This year’s first summit successes on Manaslu are reported: Chhang Dawa Sherpa, head of the Nepalese operator Seven Summit Treks, said that nine foreign mountaineers and six Climbing Sherpas summited the eighth highest mountain on earth this morning. More teams are on the way up and plan to reach the highest point at 8,156 meters on Thursday or Friday. Dan Mazur from Summit Climb tweeted from Camp 4 at 7,450 meters announcing to climb towards the summit tonight. Rainer Pircher from Amical alpin is in Camp 4 too. Dominik Mueller, head of Amical, and his clients are spending the night at Camp 3 at 6,800 meters and want to climb up to Camp 4 on Thursday.
Date30. September 2015 | 18:37
TagsAltitude Junkies, Amical Alpin, Dan Mazur, Dominik Mueller, Himalayan Experience, Manaslu, Seven Summits Treks, Summit, Summit Climb
The Nepalese government apparently wants to make sure that Mount Everest is taken seriously again. Speaking at an event in Kathmandu on the occasion of the World Tourism Day on Sunday, Tourism Minister Kripasur Sherpa said that new age limits and other more stringent conditions on granting permits for Everest expeditions were in preparation. It is considered to allow only climbers aged between 18 and 75 to climb the highest mountain on earth.
Date28. September 2015 | 16:19
TagsAge limit, Disabled climbers, Govinda Karki, Kripasur Sherpa, Mount Everest, Nepal, Permits, Tourism Minister
It would have been a real bang. And probably the headline was already prepared: “Historical Everest climb with only one complete finger”. But this headline will be put away in a drawer until further notice. Nobukazu Kuriki has abandoned his first summit attempt on Everest. “I tried hard taking all my energy, but it took too much time to move in the deep snow”, the 33-year-old Japanese tweeted. “I realised if I kept going, I wouldn’t be able to come back alive.” It is still unclear how high exactly he climbed. According to his GPS signal messenger, he did not reach the South Col. Kuriki had made his “last Camp”, as he wrote, at about 7,700 meters, at about the level of the Geneva Spur, 200 meters below the South Col. From there, it would have been a real marathon stage up to the 8,850-meter-high summit – in particular because the Japanese was climbing solo above Camp 2, not using bottled oxygen, and the route was neither prepared nor secured with fixed ropes.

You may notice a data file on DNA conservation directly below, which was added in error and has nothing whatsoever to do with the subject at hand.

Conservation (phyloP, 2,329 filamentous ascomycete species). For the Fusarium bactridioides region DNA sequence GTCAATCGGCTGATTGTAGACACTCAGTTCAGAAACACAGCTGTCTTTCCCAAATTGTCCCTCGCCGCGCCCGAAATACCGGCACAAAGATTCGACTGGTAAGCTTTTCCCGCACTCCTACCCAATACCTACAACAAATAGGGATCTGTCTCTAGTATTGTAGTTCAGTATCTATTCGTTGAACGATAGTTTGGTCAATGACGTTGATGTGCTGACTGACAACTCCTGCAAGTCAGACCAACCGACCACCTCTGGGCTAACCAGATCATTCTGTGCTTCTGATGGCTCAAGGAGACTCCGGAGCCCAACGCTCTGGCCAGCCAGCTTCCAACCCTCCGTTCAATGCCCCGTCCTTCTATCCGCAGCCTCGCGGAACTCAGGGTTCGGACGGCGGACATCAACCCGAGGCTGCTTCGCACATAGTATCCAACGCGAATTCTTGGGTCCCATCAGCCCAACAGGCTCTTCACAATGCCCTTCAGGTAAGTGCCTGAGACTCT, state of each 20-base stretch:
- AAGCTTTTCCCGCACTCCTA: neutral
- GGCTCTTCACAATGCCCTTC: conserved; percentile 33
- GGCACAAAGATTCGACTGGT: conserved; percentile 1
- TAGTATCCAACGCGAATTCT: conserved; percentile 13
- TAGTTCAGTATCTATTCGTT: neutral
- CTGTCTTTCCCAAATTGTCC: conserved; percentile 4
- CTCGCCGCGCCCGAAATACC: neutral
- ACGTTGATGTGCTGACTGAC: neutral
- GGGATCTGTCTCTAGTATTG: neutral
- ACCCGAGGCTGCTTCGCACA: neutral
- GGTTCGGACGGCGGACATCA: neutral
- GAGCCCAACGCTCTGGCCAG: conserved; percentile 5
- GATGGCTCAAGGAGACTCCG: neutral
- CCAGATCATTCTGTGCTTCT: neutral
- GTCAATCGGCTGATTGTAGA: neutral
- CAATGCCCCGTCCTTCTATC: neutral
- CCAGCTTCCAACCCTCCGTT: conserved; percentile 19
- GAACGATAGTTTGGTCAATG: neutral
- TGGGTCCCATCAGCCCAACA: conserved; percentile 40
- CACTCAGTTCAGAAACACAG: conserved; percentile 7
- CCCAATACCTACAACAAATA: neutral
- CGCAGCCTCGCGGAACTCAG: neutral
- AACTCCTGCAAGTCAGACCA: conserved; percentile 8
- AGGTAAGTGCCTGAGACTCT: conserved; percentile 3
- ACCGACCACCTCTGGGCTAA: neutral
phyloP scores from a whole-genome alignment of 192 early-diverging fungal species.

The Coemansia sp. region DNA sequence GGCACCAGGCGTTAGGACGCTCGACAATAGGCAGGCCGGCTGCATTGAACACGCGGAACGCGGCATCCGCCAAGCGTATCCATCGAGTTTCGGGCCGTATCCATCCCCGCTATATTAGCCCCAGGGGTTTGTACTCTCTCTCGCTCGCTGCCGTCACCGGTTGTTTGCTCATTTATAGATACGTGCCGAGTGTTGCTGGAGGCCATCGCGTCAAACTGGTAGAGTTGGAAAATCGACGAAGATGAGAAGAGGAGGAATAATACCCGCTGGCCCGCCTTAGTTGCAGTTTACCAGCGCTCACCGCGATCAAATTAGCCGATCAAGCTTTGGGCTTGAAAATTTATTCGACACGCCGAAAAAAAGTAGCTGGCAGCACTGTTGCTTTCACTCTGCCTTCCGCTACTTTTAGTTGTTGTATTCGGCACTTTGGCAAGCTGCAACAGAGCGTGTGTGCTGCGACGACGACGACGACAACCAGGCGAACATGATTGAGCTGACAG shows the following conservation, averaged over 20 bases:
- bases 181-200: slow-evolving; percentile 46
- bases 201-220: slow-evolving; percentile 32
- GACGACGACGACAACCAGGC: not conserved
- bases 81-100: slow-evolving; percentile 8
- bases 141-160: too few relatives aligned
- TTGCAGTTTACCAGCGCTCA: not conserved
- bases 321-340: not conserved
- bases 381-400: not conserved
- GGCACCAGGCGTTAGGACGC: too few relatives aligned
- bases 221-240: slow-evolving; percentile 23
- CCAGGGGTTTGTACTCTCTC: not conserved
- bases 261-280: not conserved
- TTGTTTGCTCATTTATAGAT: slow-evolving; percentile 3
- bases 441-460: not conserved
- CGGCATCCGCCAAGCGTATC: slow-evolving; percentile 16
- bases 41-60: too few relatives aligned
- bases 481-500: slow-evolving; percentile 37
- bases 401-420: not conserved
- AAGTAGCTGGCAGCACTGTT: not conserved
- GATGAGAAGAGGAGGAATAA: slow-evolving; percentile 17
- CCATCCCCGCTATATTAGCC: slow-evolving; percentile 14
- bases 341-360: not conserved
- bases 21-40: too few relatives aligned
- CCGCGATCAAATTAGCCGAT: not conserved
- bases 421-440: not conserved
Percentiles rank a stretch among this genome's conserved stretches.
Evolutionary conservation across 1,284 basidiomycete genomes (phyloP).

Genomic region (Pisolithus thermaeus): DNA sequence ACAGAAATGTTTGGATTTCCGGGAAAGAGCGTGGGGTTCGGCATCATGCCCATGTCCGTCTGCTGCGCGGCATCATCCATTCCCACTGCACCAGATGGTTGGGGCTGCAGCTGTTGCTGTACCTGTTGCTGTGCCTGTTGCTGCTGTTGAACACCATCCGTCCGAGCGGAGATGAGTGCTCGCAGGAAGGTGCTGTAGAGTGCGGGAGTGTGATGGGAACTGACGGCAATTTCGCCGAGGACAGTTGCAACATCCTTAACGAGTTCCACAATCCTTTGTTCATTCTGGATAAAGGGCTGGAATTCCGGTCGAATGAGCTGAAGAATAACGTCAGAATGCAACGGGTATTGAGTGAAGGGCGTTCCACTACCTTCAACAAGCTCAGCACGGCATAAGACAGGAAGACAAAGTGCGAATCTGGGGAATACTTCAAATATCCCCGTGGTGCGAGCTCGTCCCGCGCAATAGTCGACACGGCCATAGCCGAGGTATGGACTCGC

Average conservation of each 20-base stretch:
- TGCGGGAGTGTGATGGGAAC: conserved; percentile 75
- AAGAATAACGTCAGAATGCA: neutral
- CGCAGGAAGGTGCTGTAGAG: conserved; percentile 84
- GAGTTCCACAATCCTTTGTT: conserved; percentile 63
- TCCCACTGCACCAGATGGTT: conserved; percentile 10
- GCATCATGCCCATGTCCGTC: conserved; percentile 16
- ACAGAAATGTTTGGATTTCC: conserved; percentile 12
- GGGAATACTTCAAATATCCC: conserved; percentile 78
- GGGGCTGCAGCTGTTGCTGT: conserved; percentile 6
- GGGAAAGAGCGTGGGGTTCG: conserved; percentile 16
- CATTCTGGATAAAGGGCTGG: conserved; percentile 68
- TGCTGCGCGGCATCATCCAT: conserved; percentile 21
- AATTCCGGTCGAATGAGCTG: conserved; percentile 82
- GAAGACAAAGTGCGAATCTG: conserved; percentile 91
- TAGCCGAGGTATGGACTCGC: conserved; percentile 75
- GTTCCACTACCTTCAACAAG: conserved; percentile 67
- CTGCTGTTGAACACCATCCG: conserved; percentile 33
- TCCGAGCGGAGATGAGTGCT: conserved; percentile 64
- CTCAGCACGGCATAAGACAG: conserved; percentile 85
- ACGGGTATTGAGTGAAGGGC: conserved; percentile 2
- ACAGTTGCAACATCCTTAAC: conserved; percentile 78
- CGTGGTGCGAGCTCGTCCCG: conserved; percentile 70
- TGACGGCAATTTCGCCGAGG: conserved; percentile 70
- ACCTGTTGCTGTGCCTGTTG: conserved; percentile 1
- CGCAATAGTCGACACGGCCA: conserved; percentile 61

Date27. September 2015 | 15:40
“Everything was said 40 years ago. Nothing has changed.” Doug Scott was tight-lipped when I asked him last spring about the British Everest Southwest Face Expedition in 1975. Late on 24 September, today exactly 40 years ago, Doug and his team comrade Dougal Haston, had reached the summit of Mount Everest after they had first climbed the more than 2000-meter-high, extremely difficult rock wall. After their summit success Scott and Haston survived a bivouac at 8760 meters. Their first climb of the Southwest Face was a milestone in Himalayan climbing, one of the “last big problems” was solved. Five expeditions had failed before, among them a British one in 1972.
Date24. September 2015 | 0:00
It is far from easy to survive in the highly competitive tourism market in Nepal. Under normal circumstances, but all the more after the earthquake last spring. There are hundreds of trekking and expedition agencies in Kathmandu that compete to get any clients. Most of them are small companies, and the owners often live from hand to mouth. Small entrepreneurs like my friend Mahesh Kumar Budha suffer most from the economic consequences of the earthquake. The government estimates that the tourism market has slumped by 50 percent, local operators assume that it is up to 70 percent.
Date18. September 2015 | 7:00
The 8,136-meter-high Manaslu is probably the only mountain in Nepal, where currently almost everything is as usual in fall. “We have about 15 expeditions here, many of them small teams”, Dominik Mueller tells me by satellite phone from the about 4,800-meter-high Manaslu Base Camp in western Nepal. “All in all we have probably 120 to 130 summit aspirants.” Dominik is leading an expedition of his German operator Amical alpin, along with the mountain guide Rainer Pircher. The other members are ten clients, three Climbing Sherpas, a cook and four kitchen helpers. The Base Camp is not too crowded, says Dominik. “We have found a very nice place for our tents.” On Wednesday, the puja will be held, the traditional Buddhist ceremony to get the gods’ blessings for the climbers. Some expeditions – such as the group of Himalayan Experience that is led by the New Zealander Russell Brice – have been on the mountain for a while already.
Date15. September 2015 | 19:36
Avalanche on Dôme de Neige kills seven climbers
Seven climbers have lost their lives in an avalanche in the French Alps today. The incident happened on the 4015-meter-high Dôme de Neige in the Écrins massif southeast of Grenoble. The French authorities said that four Germans and three Czechs died in the avalanche. Another injured female climber from Germany was rescued. It is said that three rope teams were hit by the snow masses. According to the rescuers, the 250-meter-long avalanche was likely triggered when a snow slab separated and hurtled down the slope. Last weekend it had heavily snowed in the region. “The conditions are winter-like at the moment“, a policeman said. At least 39 people have died in snowslides this year in France, according to the National Association for the Study of Snow and Avalanches.